Historians want federal government to fund assessment of student’s performance on history tests

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Several major history organizations have sent a letter to Education Secretary Margaret Spellings requesting that she find within her department’s discretionary budget the funds necessary to initiate a state by state assessment of student’s performance on history tests.

The letter, signed by representatives of the American Historical Association, National Coalition for History, National Council for History Education, National Council for the Social Studies, Organization of American Historians, and the Society of American Historians urges the secretary, “ to find the requisite funds in the FY 2006 budget authorization for the Department of Education to carry out provisions of Senate bill 860 (S. 860).”

The referenced legislation was introduced last year by Senators Lamar Alexander (Chair of the Education and Early Childhood Development
Subcommittee) and Ted Kennedy (the Ranking Minority member for the Senate Health, Education, Labor and Pensions Committee). At first, congressional funding to implement the measure seemed assured, but the specific funding for implementation was struck down at the last moment by House and Senate managers. Reportedly, they eliminated the funding from the conference report that appropriates funding for the Education department in fiscal
2006 budget in order to lessen the projected budget deficit. The conferees did, however, reference the legislation in the Department of Education conference report for Public Law 109-149 and urged the secretary to begin work on the assessment using other departmental funds.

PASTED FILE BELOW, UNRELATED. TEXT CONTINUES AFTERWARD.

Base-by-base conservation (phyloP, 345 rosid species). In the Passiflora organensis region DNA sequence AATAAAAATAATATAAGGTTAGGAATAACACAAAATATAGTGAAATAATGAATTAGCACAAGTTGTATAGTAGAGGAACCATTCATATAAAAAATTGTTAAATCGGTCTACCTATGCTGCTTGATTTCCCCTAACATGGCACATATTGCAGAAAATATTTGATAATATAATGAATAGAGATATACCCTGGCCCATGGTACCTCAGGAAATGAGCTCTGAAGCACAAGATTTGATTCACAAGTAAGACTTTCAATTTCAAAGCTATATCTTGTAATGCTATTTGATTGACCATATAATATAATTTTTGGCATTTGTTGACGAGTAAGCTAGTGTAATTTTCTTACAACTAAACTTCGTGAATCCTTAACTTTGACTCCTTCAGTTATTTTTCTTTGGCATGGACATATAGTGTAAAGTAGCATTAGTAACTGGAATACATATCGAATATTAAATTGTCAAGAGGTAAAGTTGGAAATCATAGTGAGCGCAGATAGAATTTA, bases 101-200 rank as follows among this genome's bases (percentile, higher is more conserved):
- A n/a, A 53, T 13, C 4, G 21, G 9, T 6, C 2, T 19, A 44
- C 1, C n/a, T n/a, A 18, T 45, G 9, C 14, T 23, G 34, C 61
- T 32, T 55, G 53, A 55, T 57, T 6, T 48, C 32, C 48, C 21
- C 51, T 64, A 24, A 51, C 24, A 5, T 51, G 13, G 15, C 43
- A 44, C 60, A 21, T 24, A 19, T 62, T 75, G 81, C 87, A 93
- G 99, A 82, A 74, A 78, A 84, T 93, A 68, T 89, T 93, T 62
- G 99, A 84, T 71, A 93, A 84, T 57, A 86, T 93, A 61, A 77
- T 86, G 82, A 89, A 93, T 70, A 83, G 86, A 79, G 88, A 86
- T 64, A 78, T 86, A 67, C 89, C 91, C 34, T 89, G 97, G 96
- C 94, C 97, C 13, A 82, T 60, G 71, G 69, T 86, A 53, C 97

In hearings conducted in June 2005 by the Senate Education and Early Childhood Development Subcommittee on this measure, the Executive Director of the National Assessment Governing Board, Dr. Charles Smith, stated that American History is our students "worst subject" in public schools. During that hearing, noted historian David McCullough also expressed his personal concern that the ignorance America's children display about their nation's past presents the most dangerous threat to America's future.

The letter from the historical associations states: “In our collective view, this year state accountability in U.S. History must be made a departmental priority... we urge that you carefully scrutinize the budget Congress authorized your department for FY 2006 and find the necessary funds to begin work on the first state-wide comparison of the 2006 N.A.E.P.
U.S. History assessment.”

No response to the letter has yet been received from the Secretary’s office.

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